Every year as a manager you do you best to manage and profile your spend to get value for money.

Now let’s not get started on VFM that will come up in a later blog.

A while ago in quarter two I was told that I was going to over spend by the end of the year by £2M (I was naturally quite worried) at the end of the following quarter I was going to underspend by £550K (now I was even more worried, did anyone know what was really going on?)

You could not make it up. What are you supposed to do!

Experience says keep your own information, so most of us keep our own spreadsheets just in case. They obviously sit outside of the main financial system, possibly even on memory sticks, but don’t tell IT as its against the policy to stick anything dodgy into your USB port.

At least having your own records gives you something to argue with when the accountant tries to manage your codes and your budget for you, and gets you in to hot water.

Ironically the latest accountancy system was introduced to remove the need for all those spreadsheets, but I am really glad that I secretly kept mine. It’s duplication of effort, but you cannot be too careful.

Another thing that bugs me is that fact that you are accountable for the budget and its spend, but the accountants mysteriously have secret powers to enter the system and move numbers around, seemingly at will, to balance things out for that all important financial report.

Overspends of course remain the managers problem.

This can be hugely frustrating when the overspend is cause by a cock up in accountancy when a Zero or the comma in the wrong place. Opps sorry these things happen!

Can you give me an explanation of the reasons for the overspend, and what you intend to do about it for the Management Team report. Oh and by the way the Director of Finance needs it by tonight.

The irony is that the budget is pored over and used as some amazing tool that informs our decision making.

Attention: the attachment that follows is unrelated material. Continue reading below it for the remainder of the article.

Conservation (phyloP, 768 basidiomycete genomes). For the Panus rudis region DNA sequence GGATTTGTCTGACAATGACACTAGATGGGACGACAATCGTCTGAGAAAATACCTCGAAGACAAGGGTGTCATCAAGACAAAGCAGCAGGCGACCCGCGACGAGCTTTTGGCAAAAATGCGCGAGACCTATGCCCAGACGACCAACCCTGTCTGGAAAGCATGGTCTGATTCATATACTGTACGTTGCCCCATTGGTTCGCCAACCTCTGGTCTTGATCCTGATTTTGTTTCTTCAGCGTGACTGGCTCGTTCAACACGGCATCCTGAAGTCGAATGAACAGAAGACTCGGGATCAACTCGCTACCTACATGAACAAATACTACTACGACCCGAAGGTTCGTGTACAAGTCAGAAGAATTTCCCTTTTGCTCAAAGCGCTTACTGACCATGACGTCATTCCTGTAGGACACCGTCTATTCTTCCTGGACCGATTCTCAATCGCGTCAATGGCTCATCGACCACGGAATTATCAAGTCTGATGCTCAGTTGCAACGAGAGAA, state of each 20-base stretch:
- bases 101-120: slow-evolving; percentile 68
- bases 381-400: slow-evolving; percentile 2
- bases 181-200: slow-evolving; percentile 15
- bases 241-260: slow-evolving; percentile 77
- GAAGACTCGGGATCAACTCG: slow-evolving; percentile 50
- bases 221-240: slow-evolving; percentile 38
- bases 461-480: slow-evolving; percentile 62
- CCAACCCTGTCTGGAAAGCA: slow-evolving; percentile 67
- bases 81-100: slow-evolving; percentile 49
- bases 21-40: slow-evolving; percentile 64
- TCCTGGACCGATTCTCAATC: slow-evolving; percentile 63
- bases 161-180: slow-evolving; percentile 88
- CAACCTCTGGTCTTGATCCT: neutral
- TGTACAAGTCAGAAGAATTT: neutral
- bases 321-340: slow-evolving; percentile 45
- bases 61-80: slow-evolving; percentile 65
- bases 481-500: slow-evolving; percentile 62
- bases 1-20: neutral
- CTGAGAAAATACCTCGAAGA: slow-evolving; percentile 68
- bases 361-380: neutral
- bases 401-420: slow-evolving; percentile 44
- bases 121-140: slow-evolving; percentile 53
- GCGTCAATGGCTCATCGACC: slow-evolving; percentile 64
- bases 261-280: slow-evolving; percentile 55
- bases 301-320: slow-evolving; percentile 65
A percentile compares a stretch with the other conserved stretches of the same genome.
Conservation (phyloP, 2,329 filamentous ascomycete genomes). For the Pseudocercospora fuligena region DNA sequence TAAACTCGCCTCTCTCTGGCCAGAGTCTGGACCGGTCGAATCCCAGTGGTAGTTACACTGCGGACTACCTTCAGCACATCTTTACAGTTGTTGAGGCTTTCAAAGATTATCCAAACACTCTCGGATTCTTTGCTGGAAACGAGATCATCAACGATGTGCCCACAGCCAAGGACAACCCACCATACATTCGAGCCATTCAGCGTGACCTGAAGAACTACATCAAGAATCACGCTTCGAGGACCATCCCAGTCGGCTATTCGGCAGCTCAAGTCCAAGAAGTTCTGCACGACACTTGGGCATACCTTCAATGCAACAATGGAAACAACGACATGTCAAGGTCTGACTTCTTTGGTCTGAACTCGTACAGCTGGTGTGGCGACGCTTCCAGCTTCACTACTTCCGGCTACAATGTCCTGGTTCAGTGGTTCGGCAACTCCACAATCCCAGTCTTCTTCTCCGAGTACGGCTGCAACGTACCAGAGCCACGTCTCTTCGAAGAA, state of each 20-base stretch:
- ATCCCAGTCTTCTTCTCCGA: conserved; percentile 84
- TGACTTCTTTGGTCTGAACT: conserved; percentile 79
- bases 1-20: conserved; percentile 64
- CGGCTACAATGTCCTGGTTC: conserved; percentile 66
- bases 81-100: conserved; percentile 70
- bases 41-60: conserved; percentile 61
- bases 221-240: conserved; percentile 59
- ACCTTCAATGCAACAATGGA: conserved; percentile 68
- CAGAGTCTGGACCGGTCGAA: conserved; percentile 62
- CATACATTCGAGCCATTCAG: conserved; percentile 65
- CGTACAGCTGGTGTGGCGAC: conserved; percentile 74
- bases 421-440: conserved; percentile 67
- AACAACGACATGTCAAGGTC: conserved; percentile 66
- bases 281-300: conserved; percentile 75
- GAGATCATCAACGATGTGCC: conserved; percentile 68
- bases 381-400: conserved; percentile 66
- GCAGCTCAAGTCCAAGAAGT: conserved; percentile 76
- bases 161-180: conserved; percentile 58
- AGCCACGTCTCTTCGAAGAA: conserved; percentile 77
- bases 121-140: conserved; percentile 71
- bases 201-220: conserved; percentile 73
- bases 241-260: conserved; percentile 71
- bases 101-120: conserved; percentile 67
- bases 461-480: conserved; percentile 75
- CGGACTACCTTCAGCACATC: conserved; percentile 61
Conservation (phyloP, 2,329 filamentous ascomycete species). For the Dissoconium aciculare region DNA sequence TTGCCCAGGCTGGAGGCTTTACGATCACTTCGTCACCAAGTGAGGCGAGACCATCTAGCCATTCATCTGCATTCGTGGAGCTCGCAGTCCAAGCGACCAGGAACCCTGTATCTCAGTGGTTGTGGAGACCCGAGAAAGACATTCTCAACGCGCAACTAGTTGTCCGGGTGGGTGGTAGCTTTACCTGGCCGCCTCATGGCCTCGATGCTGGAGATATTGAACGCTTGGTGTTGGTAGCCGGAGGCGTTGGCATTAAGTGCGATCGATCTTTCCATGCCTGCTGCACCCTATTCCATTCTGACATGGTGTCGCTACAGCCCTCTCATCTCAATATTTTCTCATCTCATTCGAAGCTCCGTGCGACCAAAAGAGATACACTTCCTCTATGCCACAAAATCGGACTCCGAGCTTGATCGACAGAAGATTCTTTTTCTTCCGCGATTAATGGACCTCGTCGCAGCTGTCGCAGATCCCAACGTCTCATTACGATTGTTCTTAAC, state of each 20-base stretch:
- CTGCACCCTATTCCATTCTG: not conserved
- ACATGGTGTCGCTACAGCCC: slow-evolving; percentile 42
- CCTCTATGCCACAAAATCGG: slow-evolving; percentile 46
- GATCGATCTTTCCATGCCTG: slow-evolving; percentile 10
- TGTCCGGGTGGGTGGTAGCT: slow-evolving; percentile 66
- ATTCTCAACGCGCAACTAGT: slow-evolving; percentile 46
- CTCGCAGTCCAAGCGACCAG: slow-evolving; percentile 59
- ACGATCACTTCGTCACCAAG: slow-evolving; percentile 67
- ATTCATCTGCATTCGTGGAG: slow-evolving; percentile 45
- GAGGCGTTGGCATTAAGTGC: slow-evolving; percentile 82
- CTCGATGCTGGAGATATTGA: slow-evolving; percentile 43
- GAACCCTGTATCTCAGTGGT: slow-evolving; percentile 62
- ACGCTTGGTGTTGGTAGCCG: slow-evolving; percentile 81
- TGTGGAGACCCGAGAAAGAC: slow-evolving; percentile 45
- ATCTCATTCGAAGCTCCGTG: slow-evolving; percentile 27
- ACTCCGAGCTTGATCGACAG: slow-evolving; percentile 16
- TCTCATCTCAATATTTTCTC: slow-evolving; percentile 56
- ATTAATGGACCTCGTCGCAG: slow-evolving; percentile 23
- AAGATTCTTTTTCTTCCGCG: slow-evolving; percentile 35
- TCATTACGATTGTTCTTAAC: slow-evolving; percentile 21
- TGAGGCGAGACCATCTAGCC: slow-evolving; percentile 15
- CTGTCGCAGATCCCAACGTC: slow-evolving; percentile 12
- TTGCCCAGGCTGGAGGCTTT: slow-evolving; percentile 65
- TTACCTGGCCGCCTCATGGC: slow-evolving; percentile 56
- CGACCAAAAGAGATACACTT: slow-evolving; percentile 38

In truth it’s a lagging measure, historical information regurgitated at various meetings to show everyone that we are in balance for the year against the agreed allocation of spend.

This whole exercise is an arbitrary judgement made largely on the basis of rolling forward previous years spent plus or minus a percentage.

It has little relationship to community or customer need, and gives us little if any information about true end to end operational cost of the services being delivered.

Why?  Because budgets are apportioned to hierarchical structures and further subdivided into functions and cost centres causing the system to sub optimise.

In practice this means that individuals manage the money that they have been allocated and spend it on the part of the organisation for which they have responsibility.

Simple really.

The issue is that each of us looks after our bit and has little, if any, focus upon the impact this has upon the customers that we are all here to serve. This in fact drives massive inefficiency and therefore cost into delivering essential services.

The result is that the organisation runs very inefficiently, but few people realise that this is the case because they are focused on their bit. The drive for efficiency only compounds the problem faced by many organisations.

Salami slicing or prioritisation of spend via a lottery causes individuals to act in a territorial way to protect spend in their area. It’s human nature.

The true cost of the system is in the flow – how things actually move around the organisation, not in unit cost.

Only by studying the organisation as a system can you begin to understand where and how to act to improve service and reduce operating cost.